Like men's club houses, molly houses were also places people went simply to socialize, gossip, drink and smoke.
Like men’s club houses, molly houses were also places people went simply to socialize, gossip, drink and smoke. Wellcome Collection/CC BY 4.0

In 1709, the London journalist Ned Ward published an account of a group he called “the Mollies Club.” Visible through the homophobic bile (he describes the members as a “Gang of Sodomitical Wretches”) is the clear image of a social club that sounds, most of all, like a really good time. Every evening of the week, Ward wrote, at a pub he would not mention by name, a group of men came together to gossip and tell stories, probably laughing like drains as they did so, and occasionally succumbing to “the Delights of the Bottle.”

In 18th and early-19th-century Britain, a “molly” was a commonly used term for men who today might identify as gay, bisexual or queer. Sometimes, this was a slur; sometimes, a more generally used noun, likely coming from mollis, the Latin for soft or effeminate. A whole molly underworld found its home in London, with molly houses, the clubs and bars where these men congregated, scattered across the city like stars in the night sky. Their locale gives some clue to the kind of raucousness and debauchery that went on within them—one was in the shadow of Newgate prison; another in the private rooms of a tavern called the Red Lion. They might be in a brandy shop, or among the theaters of Drury Lane. But wherever they were, in these places, dozens of men would congregate to meet one another for sex or for love, and even stage performances incorporating drag, “marriage” ceremonies, and other kinds of pageantry.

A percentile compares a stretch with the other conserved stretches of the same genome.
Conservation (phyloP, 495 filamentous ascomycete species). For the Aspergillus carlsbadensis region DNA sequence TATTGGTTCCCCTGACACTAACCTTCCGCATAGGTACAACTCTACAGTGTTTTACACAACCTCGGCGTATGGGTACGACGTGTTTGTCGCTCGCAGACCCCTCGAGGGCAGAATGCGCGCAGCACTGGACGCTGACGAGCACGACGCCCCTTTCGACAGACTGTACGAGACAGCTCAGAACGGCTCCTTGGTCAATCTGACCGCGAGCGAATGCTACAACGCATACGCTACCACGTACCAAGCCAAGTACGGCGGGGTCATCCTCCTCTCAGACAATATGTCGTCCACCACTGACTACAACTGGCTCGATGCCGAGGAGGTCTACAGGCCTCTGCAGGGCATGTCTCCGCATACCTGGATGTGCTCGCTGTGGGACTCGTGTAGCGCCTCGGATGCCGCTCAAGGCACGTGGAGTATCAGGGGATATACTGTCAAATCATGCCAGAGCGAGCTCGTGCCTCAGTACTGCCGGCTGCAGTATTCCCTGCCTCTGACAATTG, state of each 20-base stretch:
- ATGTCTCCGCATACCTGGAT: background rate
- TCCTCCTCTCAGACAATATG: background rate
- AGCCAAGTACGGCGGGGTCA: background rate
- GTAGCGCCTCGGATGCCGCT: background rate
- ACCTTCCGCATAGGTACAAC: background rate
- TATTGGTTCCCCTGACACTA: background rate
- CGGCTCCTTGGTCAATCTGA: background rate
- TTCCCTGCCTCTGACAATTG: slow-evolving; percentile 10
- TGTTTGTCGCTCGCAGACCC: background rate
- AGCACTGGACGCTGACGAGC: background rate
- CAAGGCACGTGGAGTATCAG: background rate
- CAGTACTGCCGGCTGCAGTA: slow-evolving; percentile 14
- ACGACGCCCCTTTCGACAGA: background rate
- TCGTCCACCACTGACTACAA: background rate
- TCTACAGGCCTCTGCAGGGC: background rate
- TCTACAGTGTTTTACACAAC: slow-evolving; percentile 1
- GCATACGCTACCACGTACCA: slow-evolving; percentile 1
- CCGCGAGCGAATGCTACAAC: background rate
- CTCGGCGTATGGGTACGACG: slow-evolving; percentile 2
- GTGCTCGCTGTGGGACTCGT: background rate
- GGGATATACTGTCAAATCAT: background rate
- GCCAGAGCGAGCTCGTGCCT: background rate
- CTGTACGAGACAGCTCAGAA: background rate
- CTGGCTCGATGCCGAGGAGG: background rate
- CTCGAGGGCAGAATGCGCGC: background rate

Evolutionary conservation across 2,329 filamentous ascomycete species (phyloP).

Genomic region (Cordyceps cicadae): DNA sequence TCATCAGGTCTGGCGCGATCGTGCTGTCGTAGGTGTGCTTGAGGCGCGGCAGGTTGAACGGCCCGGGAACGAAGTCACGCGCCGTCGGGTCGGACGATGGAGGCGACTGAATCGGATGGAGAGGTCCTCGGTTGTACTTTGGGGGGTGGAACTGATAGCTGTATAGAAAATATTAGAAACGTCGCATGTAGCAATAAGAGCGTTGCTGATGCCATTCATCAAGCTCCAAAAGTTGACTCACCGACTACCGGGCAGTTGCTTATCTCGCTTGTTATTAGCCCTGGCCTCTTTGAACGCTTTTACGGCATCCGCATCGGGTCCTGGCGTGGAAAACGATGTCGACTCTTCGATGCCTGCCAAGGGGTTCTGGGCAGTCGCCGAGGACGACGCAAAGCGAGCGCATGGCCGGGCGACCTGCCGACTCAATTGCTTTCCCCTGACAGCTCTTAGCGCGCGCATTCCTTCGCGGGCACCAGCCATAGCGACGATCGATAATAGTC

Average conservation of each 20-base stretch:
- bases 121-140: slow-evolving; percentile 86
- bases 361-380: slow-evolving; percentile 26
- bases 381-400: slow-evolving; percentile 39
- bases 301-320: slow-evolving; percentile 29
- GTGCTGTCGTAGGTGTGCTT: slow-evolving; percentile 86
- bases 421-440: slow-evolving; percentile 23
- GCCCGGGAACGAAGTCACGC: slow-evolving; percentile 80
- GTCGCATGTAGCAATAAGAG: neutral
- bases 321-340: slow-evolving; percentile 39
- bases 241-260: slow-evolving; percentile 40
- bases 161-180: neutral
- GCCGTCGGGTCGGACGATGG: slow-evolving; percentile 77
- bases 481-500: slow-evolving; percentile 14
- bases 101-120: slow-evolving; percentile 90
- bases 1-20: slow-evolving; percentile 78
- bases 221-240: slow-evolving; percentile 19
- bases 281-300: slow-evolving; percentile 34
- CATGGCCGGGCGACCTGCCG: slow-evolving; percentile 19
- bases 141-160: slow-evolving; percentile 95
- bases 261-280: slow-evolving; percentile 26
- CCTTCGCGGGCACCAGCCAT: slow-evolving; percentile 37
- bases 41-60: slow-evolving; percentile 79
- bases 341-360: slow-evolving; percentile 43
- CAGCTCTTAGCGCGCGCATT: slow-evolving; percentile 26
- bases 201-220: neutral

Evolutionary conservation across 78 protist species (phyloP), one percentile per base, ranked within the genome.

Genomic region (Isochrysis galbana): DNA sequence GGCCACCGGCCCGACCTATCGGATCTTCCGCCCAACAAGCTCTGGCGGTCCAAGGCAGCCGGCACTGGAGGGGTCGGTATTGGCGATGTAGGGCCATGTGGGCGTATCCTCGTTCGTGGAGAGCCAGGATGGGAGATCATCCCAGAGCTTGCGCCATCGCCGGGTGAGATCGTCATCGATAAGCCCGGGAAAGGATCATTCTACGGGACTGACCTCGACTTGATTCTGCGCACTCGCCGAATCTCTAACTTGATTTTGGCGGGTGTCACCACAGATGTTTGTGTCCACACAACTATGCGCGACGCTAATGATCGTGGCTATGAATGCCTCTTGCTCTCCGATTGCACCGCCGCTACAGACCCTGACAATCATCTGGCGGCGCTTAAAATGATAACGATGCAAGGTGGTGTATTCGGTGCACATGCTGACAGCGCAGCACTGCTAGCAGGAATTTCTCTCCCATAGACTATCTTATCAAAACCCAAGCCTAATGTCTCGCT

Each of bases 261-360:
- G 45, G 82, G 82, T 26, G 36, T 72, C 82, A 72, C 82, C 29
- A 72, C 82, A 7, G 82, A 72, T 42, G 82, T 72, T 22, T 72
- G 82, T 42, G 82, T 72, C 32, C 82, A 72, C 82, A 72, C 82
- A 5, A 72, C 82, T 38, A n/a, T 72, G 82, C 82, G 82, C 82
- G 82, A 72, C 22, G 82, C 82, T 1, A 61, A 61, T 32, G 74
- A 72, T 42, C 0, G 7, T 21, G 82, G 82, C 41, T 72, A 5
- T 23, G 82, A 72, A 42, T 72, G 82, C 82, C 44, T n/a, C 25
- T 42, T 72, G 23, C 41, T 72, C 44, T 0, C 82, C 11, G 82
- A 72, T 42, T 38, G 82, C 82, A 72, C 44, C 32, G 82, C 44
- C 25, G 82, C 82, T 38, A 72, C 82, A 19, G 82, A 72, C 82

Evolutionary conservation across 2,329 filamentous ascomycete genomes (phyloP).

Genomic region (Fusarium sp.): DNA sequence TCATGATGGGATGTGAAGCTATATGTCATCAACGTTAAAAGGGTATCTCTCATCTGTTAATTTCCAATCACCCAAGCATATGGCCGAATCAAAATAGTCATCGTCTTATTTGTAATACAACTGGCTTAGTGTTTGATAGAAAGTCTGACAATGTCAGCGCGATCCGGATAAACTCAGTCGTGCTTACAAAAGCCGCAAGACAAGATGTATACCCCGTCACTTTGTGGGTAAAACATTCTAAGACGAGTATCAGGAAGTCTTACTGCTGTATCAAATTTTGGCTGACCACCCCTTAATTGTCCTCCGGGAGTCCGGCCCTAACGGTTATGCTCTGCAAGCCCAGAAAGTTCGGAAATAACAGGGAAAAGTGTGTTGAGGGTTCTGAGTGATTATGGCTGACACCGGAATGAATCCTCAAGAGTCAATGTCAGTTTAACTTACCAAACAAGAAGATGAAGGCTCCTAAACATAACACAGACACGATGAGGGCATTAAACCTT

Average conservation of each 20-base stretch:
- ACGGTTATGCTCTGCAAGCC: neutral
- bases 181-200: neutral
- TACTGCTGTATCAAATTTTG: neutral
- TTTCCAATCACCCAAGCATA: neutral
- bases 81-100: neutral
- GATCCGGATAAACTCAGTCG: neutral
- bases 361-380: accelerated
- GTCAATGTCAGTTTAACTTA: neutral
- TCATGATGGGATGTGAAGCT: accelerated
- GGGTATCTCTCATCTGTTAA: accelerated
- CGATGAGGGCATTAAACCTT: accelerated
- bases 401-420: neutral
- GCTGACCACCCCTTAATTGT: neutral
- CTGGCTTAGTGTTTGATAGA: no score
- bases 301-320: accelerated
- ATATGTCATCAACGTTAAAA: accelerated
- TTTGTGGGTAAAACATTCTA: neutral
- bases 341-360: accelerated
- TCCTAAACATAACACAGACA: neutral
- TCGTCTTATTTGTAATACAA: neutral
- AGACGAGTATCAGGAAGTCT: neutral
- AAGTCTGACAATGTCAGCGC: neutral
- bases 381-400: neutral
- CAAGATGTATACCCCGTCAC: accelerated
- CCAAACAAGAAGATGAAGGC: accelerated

A 19th-century engraving of London as it was in the later days of the molly house.
A 19th-century engraving of London as it was in the later days of the molly house. Wellcome Collection/Public Domain

It’s hard to unpick exactly where molly houses came from, or when they became a phenomenon in their own right. In documents from the prior century, there is an abundance of references to, and accounts of, gay men in London’s theaters or at court. Less overtly referenced were gay brothels, which seem harder to place than their heterosexual equivalents. (The historian Rictor Norton suggests that streets once called Cock’s Lane and Lad Lane may lend a few clues.) Before the 18th century, historians Jeffrey Merrick and Bryant Ragan argue, sodomy was like any other sin, and its proponents like any other sinners, “engaged in a particular vice, like gamblers, drunks, adulterers, and the like.”

But in the late 17th century, a certain moral sea change left men who had sex with men under more scrutiny than ever before. Part of this stemmed from a fear of what historian Alan Bray calls the “disorder of sexual relations that, in principle, at least, could break out anywhere.” Being a gay man became more and more dangerous. In 1533, Henry VIII had passed the Buggery Act, sentencing those found guilty of “unnatural sexual act against the will of God and man” to death. In theory, this meant anal sex or bestiality. In practice, this came to mean any kind of sexual activity between two men. At first, the law was barely applied, with only a handful of documented cases in the 150 years after it was first passed—but as attitudes changed, it began to be more vigorously applied.